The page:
It’s the summer of 1970 in California. Lyman Ward is a divorced and retired professor. He has lost a leg to disease. He spends his days with the aid of a neighbor, going through is grandmother’s letters and using them to recreate his grandparent’s lives in the American West. Oliver, his grandfather, was a mining engineer. He married Susan, an artist and author from New York. After moving West, she continues her work while regularly writing letters to her friend in the East. With her life tied to a mining engineer, she moves all over the West and even to Mexico. The two are always hopeful, but nothing ever works out. Oliver creates a process for making cement, but doesn’t patent it and someone else develops it. He is honest about the mines he works which leads to problems in a society where many use fake reports to make a killing selling shares in worthless mines. He has a vision for a massive water project in Idaho, but loses his backing before it pays off. He trusts an attorney to file his papers for land and then learns the attorney has claimed the land for himself. His honesty and the trust he places in others leads to disappointment and after disappointment. While having a few good years, he never makes it big while Susan’s work (illustrations for books as well as articles on the West) keeps the family afloat. In time, a gap begins to break between Susan and Oliver. She is lured away by Oliver’s loyal assistant, Frank. Although she declines Frank’s offer, the rift between Susan and Oliver widens. After the accidental drowning of a child, Frank’s suicide, and more separation, the two live out their lives accepting their less than happy estate.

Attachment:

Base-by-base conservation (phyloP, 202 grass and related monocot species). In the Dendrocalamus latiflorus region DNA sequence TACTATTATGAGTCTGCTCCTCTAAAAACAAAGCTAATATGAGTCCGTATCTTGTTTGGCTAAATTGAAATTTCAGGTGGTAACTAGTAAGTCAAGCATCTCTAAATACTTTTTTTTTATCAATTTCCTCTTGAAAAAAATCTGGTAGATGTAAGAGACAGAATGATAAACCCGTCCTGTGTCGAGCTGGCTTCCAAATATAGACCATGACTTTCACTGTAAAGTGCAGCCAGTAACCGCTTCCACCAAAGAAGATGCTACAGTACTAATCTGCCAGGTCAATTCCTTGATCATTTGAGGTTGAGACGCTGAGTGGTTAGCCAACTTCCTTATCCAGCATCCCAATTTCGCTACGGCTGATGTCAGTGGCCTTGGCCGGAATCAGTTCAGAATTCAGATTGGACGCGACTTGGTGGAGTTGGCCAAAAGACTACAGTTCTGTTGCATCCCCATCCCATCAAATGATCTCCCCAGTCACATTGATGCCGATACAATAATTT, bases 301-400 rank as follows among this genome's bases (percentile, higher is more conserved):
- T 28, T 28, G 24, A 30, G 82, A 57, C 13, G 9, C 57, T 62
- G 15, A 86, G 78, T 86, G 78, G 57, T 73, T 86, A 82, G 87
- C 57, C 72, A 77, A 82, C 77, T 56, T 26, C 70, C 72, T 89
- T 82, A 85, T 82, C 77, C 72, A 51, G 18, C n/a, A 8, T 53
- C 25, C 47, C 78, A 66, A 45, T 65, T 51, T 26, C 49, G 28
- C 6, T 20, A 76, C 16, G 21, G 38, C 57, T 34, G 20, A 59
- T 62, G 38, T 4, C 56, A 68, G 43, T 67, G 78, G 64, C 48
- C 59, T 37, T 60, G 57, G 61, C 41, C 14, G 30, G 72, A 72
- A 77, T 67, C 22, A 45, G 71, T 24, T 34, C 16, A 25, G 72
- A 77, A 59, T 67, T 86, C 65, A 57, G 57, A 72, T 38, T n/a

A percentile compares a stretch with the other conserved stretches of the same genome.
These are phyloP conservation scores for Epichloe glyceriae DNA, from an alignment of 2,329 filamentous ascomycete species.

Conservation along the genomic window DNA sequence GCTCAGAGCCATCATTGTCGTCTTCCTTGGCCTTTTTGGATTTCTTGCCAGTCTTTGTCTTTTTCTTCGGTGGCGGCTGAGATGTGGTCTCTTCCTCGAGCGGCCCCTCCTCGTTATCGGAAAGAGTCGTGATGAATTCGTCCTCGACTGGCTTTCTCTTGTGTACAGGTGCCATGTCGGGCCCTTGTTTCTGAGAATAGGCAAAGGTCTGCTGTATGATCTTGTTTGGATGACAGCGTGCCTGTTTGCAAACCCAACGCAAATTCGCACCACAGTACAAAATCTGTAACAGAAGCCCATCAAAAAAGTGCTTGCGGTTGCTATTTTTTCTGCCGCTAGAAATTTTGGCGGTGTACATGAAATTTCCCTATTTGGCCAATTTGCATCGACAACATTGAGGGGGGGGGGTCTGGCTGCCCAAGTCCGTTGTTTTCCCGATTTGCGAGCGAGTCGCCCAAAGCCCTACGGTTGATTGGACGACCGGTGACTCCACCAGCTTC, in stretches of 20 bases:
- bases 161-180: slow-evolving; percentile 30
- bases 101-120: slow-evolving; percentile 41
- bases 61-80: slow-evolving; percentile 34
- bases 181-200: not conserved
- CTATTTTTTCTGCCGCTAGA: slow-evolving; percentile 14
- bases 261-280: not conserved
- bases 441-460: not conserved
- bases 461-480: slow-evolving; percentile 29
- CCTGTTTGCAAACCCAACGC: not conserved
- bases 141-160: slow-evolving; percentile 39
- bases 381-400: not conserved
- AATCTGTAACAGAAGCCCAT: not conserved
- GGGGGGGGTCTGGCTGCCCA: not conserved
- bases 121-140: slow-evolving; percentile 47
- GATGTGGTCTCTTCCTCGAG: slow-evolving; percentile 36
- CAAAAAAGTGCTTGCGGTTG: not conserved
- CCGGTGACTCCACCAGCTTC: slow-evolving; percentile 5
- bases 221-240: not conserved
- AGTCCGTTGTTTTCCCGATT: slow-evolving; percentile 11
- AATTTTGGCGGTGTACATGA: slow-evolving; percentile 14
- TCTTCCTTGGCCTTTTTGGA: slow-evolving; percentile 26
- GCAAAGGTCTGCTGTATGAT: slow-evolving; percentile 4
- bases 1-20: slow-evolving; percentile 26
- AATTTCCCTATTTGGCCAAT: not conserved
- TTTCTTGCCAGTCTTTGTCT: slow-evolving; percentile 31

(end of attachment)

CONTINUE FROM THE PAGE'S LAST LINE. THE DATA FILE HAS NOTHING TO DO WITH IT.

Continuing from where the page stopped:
As Stegner bounces back and forth from the 19th Century to 1970, parallels between Lyman Ward and his Grandparents become apparent. While this is a novel about the West, it is also a novel about families and relationships. However, the West plays a role as the backdrop for the story. It’s a land of promise that often fails to live up to its hype. The Ward’s traveling from place to place in the hopes of hitting it big remind me of Bo and Elsa in Stegner’s first novel, TheBig Rock Candy Mountain which begins around the turn of the twentieth century, a few decades later than Angle of Repose (1870s-1890s). The families of both novels spend their lives jumping around over the West in an attempt to make it big. But there is a difference in the two men. Oliver is very honest, where Bo is often operating outside the law. They both find more trouble than reward in the American West.